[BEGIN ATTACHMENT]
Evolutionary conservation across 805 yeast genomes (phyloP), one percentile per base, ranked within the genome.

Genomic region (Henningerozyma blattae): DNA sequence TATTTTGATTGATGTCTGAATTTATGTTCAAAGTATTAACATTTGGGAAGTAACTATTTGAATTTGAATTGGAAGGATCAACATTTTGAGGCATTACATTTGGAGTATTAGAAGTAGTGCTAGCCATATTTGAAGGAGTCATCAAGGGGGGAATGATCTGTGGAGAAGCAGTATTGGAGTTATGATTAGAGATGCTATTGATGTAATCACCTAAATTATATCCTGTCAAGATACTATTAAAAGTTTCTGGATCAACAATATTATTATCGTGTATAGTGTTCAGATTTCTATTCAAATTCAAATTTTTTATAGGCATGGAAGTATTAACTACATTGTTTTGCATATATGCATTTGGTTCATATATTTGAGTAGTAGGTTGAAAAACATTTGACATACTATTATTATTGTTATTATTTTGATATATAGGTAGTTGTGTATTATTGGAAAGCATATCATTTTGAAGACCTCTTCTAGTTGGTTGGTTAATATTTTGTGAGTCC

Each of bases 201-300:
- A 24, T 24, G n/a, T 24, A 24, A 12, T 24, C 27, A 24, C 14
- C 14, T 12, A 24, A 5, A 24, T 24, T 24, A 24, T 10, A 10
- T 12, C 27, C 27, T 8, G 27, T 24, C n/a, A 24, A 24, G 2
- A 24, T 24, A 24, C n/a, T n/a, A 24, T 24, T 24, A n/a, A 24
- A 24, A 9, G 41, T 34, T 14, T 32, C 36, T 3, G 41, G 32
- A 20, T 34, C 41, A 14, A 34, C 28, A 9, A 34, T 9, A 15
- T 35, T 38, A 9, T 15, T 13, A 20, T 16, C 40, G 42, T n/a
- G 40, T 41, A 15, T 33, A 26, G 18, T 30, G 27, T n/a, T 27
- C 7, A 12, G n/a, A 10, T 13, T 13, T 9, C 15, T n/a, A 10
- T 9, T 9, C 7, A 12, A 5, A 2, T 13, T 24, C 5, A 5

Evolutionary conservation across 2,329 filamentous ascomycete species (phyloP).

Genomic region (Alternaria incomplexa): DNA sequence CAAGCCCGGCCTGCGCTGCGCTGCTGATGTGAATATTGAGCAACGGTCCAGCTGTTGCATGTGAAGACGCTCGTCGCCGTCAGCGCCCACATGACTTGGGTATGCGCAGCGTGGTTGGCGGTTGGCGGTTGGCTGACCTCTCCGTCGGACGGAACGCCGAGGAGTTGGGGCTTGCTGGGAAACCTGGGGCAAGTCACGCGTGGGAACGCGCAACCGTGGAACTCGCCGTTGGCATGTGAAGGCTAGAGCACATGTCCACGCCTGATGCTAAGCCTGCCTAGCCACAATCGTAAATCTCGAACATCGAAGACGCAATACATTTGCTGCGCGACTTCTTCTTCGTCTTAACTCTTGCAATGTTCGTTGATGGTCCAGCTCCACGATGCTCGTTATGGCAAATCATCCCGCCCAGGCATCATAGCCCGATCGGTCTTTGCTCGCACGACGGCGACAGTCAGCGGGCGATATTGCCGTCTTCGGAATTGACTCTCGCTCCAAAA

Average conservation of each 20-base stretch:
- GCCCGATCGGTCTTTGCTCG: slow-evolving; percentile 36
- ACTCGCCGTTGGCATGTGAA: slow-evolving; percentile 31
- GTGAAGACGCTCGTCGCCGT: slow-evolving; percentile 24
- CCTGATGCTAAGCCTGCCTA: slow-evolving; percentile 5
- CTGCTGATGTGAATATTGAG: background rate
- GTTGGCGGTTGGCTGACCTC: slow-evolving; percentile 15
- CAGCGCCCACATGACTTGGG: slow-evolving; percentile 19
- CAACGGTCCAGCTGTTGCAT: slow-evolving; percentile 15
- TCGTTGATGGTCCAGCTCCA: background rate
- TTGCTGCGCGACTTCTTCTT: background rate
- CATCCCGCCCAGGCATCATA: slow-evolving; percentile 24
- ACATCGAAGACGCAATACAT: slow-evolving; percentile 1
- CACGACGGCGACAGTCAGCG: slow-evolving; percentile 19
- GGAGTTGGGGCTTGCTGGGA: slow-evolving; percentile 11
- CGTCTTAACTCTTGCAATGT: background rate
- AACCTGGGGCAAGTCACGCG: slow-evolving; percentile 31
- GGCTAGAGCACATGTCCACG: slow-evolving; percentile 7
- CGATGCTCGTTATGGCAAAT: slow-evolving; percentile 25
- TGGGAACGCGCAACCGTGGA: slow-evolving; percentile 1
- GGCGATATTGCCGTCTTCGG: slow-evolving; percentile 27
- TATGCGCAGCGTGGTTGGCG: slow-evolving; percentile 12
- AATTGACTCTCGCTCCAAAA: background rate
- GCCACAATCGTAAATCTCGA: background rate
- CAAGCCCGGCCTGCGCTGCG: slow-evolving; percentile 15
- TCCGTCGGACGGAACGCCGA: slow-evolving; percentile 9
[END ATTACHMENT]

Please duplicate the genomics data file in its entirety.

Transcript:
Evolutionary conservation across 805 yeast genomes (phyloP), one percentile per base, ranked within the genome.

Genomic region (Henningerozyma blattae): DNA sequence TATTTTGATTGATGTCTGAATTTATGTTCAAAGTATTAACATTTGGGAAGTAACTATTTGAATTTGAATTGGAAGGATCAACATTTTGAGGCATTACATTTGGAGTATTAGAAGTAGTGCTAGCCATATTTGAAGGAGTCATCAAGGGGGGAATGATCTGTGGAGAAGCAGTATTGGAGTTATGATTAGAGATGCTATTGATGTAATCACCTAAATTATATCCTGTCAAGATACTATTAAAAGTTTCTGGATCAACAATATTATTATCGTGTATAGTGTTCAGATTTCTATTCAAATTCAAATTTTTTATAGGCATGGAAGTATTAACTACATTGTTTTGCATATATGCATTTGGTTCATATATTTGAGTAGTAGGTTGAAAAACATTTGACATACTATTATTATTGTTATTATTTTGATATATAGGTAGTTGTGTATTATTGGAAAGCATATCATTTTGAAGACCTCTTCTAGTTGGTTGGTTAATATTTTGTGAGTCC

Each of bases 201-300:
- A 24, T 24, G n/a, T 24, A 24, A 12, T 24, C 27, A 24, C 14
- C 14, T 12, A 24, A 5, A 24, T 24, T 24, A 24, T 10, A 10
- T 12, C 27, C 27, T 8, G 27, T 24, C n/a, A 24, A 24, G 2
- A 24, T 24, A 24, C n/a, T n/a, A 24, T 24, T 24, A n/a, A 24
- A 24, A 9, G 41, T 34, T 14, T 32, C 36, T 3, G 41, G 32
- A 20, T 34, C 41, A 14, A 34, C 28, A 9, A 34, T 9, A 15
- T 35, T 38, A 9, T 15, T 13, A 20, T 16, C 40, G 42, T n/a
- G 40, T 41, A 15, T 33, A 26, G 18, T 30, G 27, T n/a, T 27
- C 7, A 12, G n/a, A 10, T 13, T 13, T 9, C 15, T n/a, A 10
- T 9, T 9, C 7, A 12, A 5, A 2, T 13, T 24, C 5, A 5

Evolutionary conservation across 2,329 filamentous ascomycete species (phyloP).

Genomic region (Alternaria incomplexa): DNA sequence CAAGCCCGGCCTGCGCTGCGCTGCTGATGTGAATATTGAGCAACGGTCCAGCTGTTGCATGTGAAGACGCTCGTCGCCGTCAGCGCCCACATGACTTGGGTATGCGCAGCGTGGTTGGCGGTTGGCGGTTGGCTGACCTCTCCGTCGGACGGAACGCCGAGGAGTTGGGGCTTGCTGGGAAACCTGGGGCAAGTCACGCGTGGGAACGCGCAACCGTGGAACTCGCCGTTGGCATGTGAAGGCTAGAGCACATGTCCACGCCTGATGCTAAGCCTGCCTAGCCACAATCGTAAATCTCGAACATCGAAGACGCAATACATTTGCTGCGCGACTTCTTCTTCGTCTTAACTCTTGCAATGTTCGTTGATGGTCCAGCTCCACGATGCTCGTTATGGCAAATCATCCCGCCCAGGCATCATAGCCCGATCGGTCTTTGCTCGCACGACGGCGACAGTCAGCGGGCGATATTGCCGTCTTCGGAATTGACTCTCGCTCCAAAA

Average conservation of each 20-base stretch:
- GCCCGATCGGTCTTTGCTCG: slow-evolving; percentile 36
- ACTCGCCGTTGGCATGTGAA: slow-evolving; percentile 31
- GTGAAGACGCTCGTCGCCGT: slow-evolving; percentile 24
- CCTGATGCTAAGCCTGCCTA: slow-evolving; percentile 5
- CTGCTGATGTGAATATTGAG: background rate
- GTTGGCGGTTGGCTGACCTC: slow-evolving; percentile 15
- CAGCGCCCACATGACTTGGG: slow-evolving; percentile 19
- CAACGGTCCAGCTGTTGCAT: slow-evolving; percentile 15
- TCGTTGATGGTCCAGCTCCA: background rate
- TTGCTGCGCGACTTCTTCTT: background rate
- CATCCCGCCCAGGCATCATA: slow-evolving; percentile 24
- ACATCGAAGACGCAATACAT: slow-evolving; percentile 1
- CACGACGGCGACAGTCAGCG: slow-evolving; percentile 19
- GGAGTTGGGGCTTGCTGGGA: slow-evolving; percentile 11
- CGTCTTAACTCTTGCAATGT: background rate
- AACCTGGGGCAAGTCACGCG: slow-evolving; percentile 31
- GGCTAGAGCACATGTCCACG: slow-evolving; percentile 7
- CGATGCTCGTTATGGCAAAT: slow-evolving; percentile 25
- TGGGAACGCGCAACCGTGGA: slow-evolving; percentile 1
- GGCGATATTGCCGTCTTCGG: slow-evolving; percentile 27
- TATGCGCAGCGTGGTTGGCG: slow-evolving; percentile 12
- AATTGACTCTCGCTCCAAAA: background rate
- GCCACAATCGTAAATCTCGA: background rate
- CAAGCCCGGCCTGCGCTGCG: slow-evolving; percentile 15
- TCCGTCGGACGGAACGCCGA: slow-evolving; percentile 9